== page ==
CV from JSON

Background

In an ideal world, a CV would serve as an as-close-to-real-time record of research output. In my experience, however,updates to my CV only are made when I required (often spurred by some deadline for a grant or application) or as a result of procrastination. Inevitably, different versions of a CV come to exist (e.g., the .PDF version that was sent as part of some application vs. the HTML version that sits, rather unchanging, on a rarely-visited website). More often than not, these versions end up being out-of-sync.

Using version control

A partial solution to the "multiple CVs" conundrum is to use version control, such as:

  • incremental copies with increasingly convoluted file names (e.g., CV_Dec_20_updated_Dec_21_final_final)
  • data stored and edited on the cloud (e.g., Google Drive or Dropbox)
  • use of a repository with sporadic, cryptically described commits

I say "partial solution" because what we1 are left with is a singular file that combines both contents and styling in one very specific way2. Transferring the CV into another format—say, as HTML—means that we now have multiple instances to edit every time we would like to make a change. Consequently, the likelihood that different formats may be out-of-sync with one another is nowhere near negligible. Case in point: in the past, the contents of my own CV page often have been slightly (and sometimes much more than slightly) different than the downloadable .PDF version available as a link on the same page.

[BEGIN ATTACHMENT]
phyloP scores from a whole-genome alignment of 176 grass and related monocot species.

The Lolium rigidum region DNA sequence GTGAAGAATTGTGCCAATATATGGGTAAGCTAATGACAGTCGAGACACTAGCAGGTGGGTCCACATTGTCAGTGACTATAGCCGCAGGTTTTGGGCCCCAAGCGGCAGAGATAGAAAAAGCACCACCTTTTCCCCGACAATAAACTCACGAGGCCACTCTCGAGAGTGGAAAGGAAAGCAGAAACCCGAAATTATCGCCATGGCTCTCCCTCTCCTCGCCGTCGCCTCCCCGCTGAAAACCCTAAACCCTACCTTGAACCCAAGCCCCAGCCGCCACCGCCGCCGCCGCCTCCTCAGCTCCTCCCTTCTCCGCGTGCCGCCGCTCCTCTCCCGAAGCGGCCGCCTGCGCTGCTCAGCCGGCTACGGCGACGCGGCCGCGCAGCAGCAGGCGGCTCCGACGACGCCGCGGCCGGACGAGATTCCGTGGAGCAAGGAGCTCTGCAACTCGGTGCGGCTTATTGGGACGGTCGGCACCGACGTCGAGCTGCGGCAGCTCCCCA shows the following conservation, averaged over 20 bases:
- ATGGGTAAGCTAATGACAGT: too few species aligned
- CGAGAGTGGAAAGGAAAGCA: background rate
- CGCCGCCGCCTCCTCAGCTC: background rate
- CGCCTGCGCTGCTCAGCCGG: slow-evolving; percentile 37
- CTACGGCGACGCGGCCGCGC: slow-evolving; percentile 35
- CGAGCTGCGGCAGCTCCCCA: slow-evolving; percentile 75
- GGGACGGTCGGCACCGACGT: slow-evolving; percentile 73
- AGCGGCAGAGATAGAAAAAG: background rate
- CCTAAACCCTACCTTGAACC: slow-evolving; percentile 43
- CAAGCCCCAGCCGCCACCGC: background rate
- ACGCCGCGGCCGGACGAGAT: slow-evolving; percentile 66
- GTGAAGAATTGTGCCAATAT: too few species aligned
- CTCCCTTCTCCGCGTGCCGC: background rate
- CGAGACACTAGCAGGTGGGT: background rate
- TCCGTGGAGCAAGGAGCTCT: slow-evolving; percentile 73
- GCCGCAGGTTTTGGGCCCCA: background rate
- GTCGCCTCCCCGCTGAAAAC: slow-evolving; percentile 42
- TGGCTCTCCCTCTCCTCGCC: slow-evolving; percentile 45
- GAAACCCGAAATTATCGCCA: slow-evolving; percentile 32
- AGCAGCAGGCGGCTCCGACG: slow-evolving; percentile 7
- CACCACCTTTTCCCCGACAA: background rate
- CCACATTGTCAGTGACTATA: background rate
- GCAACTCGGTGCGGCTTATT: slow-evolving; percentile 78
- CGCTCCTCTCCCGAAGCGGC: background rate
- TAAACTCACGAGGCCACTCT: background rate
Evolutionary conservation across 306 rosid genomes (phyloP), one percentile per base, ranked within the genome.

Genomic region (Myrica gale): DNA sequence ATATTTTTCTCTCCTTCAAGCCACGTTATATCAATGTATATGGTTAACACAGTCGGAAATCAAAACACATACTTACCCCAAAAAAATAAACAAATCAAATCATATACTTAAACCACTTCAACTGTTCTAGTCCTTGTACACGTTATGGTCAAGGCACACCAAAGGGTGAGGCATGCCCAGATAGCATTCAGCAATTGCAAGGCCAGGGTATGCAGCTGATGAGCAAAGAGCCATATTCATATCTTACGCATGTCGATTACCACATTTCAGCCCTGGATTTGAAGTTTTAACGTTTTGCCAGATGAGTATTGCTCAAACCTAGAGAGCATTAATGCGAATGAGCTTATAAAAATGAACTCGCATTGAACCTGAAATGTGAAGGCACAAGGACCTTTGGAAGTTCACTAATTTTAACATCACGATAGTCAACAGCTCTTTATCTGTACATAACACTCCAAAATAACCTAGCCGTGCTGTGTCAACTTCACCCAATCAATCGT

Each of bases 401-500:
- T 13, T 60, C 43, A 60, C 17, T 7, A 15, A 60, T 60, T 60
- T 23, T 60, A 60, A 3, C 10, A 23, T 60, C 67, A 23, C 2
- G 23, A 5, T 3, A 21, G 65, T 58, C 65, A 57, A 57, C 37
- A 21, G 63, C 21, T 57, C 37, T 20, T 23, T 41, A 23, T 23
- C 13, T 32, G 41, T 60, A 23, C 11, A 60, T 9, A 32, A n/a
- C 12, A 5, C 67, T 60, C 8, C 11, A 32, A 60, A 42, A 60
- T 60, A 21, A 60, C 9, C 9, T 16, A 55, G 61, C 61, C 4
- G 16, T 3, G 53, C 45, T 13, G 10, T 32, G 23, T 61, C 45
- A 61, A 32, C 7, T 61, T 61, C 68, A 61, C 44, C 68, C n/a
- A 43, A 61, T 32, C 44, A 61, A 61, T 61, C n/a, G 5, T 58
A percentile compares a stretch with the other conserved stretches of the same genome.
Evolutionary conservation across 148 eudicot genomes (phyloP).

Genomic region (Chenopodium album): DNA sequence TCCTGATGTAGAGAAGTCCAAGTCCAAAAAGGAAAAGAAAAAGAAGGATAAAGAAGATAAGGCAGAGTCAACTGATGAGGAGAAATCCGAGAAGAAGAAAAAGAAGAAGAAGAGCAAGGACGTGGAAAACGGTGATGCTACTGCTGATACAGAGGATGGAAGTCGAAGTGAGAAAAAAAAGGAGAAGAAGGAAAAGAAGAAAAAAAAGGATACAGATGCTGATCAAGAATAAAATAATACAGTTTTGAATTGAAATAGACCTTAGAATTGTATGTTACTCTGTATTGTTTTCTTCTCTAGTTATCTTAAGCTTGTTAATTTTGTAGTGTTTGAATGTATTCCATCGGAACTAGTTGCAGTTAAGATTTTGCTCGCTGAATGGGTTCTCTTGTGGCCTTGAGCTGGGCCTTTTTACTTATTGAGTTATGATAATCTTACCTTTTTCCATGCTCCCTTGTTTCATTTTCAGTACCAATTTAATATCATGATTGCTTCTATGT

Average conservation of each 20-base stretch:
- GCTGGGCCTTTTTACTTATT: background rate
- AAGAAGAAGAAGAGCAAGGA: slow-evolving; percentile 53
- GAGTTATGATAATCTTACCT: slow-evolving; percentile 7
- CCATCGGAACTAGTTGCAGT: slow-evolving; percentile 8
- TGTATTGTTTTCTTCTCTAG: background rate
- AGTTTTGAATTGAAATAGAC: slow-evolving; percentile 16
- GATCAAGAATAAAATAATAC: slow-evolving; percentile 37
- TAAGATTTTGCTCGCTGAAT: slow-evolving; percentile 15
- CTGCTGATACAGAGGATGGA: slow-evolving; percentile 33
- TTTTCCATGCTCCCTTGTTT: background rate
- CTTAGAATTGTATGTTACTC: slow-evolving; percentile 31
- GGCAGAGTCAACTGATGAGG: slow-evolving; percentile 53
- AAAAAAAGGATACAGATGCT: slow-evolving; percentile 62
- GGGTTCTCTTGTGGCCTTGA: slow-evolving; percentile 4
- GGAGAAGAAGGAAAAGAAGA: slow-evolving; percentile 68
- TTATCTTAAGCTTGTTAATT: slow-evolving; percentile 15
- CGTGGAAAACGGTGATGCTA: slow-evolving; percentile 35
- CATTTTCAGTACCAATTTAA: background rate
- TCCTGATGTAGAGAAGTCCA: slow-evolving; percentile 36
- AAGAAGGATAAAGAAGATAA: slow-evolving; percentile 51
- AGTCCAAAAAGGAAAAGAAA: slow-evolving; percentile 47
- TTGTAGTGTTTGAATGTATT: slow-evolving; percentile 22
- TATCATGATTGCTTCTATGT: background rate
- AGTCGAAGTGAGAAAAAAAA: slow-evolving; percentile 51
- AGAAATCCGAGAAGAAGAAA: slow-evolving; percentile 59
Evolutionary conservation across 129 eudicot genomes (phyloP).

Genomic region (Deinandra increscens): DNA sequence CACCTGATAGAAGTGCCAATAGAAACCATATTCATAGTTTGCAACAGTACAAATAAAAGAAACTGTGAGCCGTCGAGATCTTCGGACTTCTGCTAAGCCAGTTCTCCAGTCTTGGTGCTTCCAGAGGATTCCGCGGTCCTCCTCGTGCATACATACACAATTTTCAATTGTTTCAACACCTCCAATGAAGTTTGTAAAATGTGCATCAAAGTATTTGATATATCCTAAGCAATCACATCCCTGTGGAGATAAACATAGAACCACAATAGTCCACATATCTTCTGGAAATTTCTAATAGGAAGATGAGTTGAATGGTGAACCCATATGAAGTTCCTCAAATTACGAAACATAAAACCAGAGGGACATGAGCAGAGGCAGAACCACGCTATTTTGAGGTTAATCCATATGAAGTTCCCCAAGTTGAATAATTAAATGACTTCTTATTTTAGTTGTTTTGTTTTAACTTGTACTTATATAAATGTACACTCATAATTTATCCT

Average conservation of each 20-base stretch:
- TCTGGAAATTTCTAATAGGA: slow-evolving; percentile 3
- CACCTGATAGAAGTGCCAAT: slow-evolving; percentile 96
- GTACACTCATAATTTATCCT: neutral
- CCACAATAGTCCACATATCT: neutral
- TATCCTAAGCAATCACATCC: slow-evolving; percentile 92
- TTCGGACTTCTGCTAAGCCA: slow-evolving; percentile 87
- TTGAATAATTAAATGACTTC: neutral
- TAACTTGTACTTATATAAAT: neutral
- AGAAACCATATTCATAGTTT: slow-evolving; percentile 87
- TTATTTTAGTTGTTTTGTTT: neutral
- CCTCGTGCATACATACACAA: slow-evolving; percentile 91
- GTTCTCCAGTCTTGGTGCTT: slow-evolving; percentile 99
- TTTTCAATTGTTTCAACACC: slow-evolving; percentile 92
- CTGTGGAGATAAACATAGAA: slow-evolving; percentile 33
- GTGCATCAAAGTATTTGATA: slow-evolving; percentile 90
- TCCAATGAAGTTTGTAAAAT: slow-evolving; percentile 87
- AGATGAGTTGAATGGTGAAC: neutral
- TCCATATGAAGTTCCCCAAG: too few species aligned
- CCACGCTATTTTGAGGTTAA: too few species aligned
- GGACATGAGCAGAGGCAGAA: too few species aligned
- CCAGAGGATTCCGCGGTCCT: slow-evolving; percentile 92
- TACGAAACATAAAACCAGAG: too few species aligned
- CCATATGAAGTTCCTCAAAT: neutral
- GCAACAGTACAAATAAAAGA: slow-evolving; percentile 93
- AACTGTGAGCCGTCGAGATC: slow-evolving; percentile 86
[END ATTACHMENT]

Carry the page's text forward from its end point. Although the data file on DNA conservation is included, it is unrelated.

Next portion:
JSON

If we would like our CVs to take different forms (or just want a better way to organize and update information), we must separate data from presentation. That way, the contents of a CV can be:

  1. stored in a non-proprietary, standard format
  2. easily version controlled
  3. adapted to different media and/or styles
  4. the same in every form of presentation that a CV may take (i.e., in a .PDF vs. on a website)

Since I have used JavaScript Object Notation (JSON) in previous projects, it is my data format of choice. JSON can be constructed in any text editor and comprises:

  1. name and value pairs (objects, which are wrapped in "{}")
  2. ordered list of values (arrays, which are wrapped in "[]")

By combining these two components, we can structure data so that it can be easily parsed and processed by both human beings and computer programs. For example, here is an excerpt from my cv.json file: